by Kate McLean/Oakland North
The clock is ticking and the kitchen is a frenzy of hustling bodies. Twelve weeks of training comes down to this one final meal, and the class is feeling the pressure.
At the industrial range, Ashley Carnegie stirs sugar into a bubbling marinara, while Albert Dennie drizzles pale green sauce over a stuffed chicken breast. David “Obee” Gerald is already arranging his dishes on the stainless steel judging table. But things are not going as smoothly for Harold Phillips, who has roasted perfect, juicy red potatoes, only to reach into the warmer and discover that the tray is gone.
Everything stops for a moment while six student cooks and their teacher search the premises, but the potatoes have disappeared completely. Phillips thinks they have been snatched up by the line servers and portioned out on the lunch line, which means the crowd has unwittingly devoured one third of his final project.
It’s graduation day for the Kitchen of Champions Culinary Program, a job-training initiative run by the Catholic charity Society of St. Vincent de Paul of Alameda County in a Downtown Oakland kitchen on 23rd Street right below the 980 overpass. For the past twelve weeks, these students have been learning about high-volume cooking by preparing about 1,000 meals per day for the needy patrons of the St. Vincent de Paul Free Dinning Room. But today, as their friends and families begin to gather for the Friday ceremonies, they are supposed to be cooking for themselves. They are preparing their own recipes. And their dishes will be judged by their teacher, Chef Michael Stamm.
“I tell them, ‘Pretend that you run a restaurant and I am your customer,’” says Stamm, who swam backstroke in the 1972 Olympic Games in Munich before going to culinary school and taking the helm at the Kitchen of Champions Culinary Program two years ago. “‘I want you to serve me something that you would like to eat.’”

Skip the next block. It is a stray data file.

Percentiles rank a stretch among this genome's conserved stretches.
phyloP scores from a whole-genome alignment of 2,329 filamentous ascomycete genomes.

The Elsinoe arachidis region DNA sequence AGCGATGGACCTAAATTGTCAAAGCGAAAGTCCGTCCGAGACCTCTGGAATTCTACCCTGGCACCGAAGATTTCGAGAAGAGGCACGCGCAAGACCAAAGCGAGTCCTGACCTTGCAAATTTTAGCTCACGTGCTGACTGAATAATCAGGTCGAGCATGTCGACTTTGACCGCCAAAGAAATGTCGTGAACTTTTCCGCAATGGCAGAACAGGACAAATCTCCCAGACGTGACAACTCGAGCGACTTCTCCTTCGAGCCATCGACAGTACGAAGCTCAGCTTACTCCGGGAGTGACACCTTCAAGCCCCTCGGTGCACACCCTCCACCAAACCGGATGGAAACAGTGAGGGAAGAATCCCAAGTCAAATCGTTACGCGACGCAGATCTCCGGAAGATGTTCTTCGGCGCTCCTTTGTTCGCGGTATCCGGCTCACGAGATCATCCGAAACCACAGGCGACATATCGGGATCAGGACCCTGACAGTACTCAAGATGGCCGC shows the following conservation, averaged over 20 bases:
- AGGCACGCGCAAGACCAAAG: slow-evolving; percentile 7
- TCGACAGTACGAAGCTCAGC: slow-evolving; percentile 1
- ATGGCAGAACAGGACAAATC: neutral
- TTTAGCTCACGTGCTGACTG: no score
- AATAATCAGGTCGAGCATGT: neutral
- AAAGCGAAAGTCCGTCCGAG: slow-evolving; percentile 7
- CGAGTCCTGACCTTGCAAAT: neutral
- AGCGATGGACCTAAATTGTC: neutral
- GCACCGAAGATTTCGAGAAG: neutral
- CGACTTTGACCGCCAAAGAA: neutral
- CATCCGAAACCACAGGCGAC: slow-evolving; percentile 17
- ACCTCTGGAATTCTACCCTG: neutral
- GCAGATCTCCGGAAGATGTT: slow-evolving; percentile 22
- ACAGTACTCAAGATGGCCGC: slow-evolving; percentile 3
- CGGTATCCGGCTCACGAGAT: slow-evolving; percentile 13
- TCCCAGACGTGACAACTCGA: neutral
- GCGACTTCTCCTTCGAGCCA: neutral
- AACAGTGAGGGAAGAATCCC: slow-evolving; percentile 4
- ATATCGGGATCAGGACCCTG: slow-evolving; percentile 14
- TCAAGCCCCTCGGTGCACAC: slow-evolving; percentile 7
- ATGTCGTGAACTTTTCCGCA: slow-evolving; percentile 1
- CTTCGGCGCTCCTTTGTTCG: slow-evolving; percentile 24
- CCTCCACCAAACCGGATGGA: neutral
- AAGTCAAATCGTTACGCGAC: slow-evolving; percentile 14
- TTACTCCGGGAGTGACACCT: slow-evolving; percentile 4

The students orbit the judging table nervously, attending to the final details of their dishes. In a few hours, once their final projects are complete, they will have a graduation ceremony and a reception with family and friends. But first, they have to show Chef Stamm what they can do.
Patrick Jerkins adds a parsley garnish to his halibut while Ashley Carnegie wipes sauce from the edge of her plate of pasta. Then everything is arranged and it’s time for the judging to begin.
Shanta Timmons, 27, has made coconut rice and tropical chicken. She topped it with crushed pineapple and stuffed it with honeydew melon, which earns her a skeptical look from Stamm at the judging table. But the breast is tender and sweet.
“When he said he liked it, a bead of sweat just rolled down my face,” says Timmons, a mother of two. “To know that I successfully completed something, accomplished something, is just a great feeling.”
That sense of accomplishment is hard won. Timmons and her fellow students have worked four hours a day, five days a week for twelve weeks, sometimes coming to class in the midst of enormous personal challenges.
The students have a saying about this. Throughout the day, the six graduates look at each other, high five, and tell one another: “and then there were six.” This is because they started in a class of ten people and four didn’t make it this far. A quarter of the students who enroll in Kitchen of Champions don’t complete the program.
Two weeks before graduation day, Patrick Jerkins lost his 21-year-old brother, who was killed in a car accident. Sometimes when he was driving to class, he would hear a song on the radio and find himself in tears on the freeway. His classmates’ support got him through those days.
“They’re my family too,” he says. “I’m still traumatized from the loss of my brother, but I’m pretty sure that he would want to see me happy and graduate and move on further in life.”
Jerkins, who is 32, has a special motivation. Just before his brother died, he and his partner Serico Justice had a baby girl. They named her Serenity.
“What made me come all the way to the end is I’m serious,” he says. “It’s always easy to be on the corner, slanging or doing whatever, but if you really got a passion for something, you should go ahead and put your 100 percent in and get what you want up out of it.”
Before Kitchen of Champions, Jerkins had trouble finding work in food service. He came close to getting a cooking job, but he didn’t know the temperature that meat needs to reach in order to be fully cooked. After lessons and tests from the program, he feels more prepared.
“Could probably go back and get the job,” he says. “So that’ll be one of the contacts I’ll be looking at too, as far as employment.”